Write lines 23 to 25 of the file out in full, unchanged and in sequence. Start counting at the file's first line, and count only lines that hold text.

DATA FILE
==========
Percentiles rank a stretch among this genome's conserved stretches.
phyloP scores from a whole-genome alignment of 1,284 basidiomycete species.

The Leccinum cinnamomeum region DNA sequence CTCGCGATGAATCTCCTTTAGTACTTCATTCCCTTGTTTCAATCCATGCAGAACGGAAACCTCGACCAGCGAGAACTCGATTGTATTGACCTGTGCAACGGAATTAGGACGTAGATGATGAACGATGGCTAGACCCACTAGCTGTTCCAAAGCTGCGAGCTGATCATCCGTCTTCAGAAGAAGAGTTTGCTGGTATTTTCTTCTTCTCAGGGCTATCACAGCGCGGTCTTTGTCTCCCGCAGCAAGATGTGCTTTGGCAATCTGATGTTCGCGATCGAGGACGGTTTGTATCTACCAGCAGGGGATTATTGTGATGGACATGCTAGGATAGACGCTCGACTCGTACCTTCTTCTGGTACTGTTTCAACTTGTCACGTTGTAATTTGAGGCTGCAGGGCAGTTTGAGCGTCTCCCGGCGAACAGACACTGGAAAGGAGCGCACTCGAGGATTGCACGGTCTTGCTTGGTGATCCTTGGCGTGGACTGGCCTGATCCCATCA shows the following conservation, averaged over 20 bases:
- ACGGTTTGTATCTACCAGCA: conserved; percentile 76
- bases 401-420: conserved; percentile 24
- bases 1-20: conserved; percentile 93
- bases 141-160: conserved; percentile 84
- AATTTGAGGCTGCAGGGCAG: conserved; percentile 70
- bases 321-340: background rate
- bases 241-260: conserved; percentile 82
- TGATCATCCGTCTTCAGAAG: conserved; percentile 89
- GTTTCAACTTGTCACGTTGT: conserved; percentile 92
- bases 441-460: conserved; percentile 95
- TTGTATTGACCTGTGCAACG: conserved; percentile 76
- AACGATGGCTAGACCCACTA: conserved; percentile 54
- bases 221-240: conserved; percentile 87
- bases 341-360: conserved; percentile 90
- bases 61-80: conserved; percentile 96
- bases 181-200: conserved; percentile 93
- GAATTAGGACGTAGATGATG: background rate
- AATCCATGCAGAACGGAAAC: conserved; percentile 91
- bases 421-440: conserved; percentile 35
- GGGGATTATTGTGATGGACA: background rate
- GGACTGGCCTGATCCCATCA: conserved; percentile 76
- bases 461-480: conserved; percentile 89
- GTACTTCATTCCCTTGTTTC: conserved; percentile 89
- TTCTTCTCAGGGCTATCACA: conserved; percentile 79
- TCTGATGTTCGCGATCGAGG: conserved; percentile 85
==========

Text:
- GGGGATTATTGTGATGGACA: background rate
- GGACTGGCCTGATCCCATCA: conserved; percentile 76
- bases 461-480: conserved; percentile 89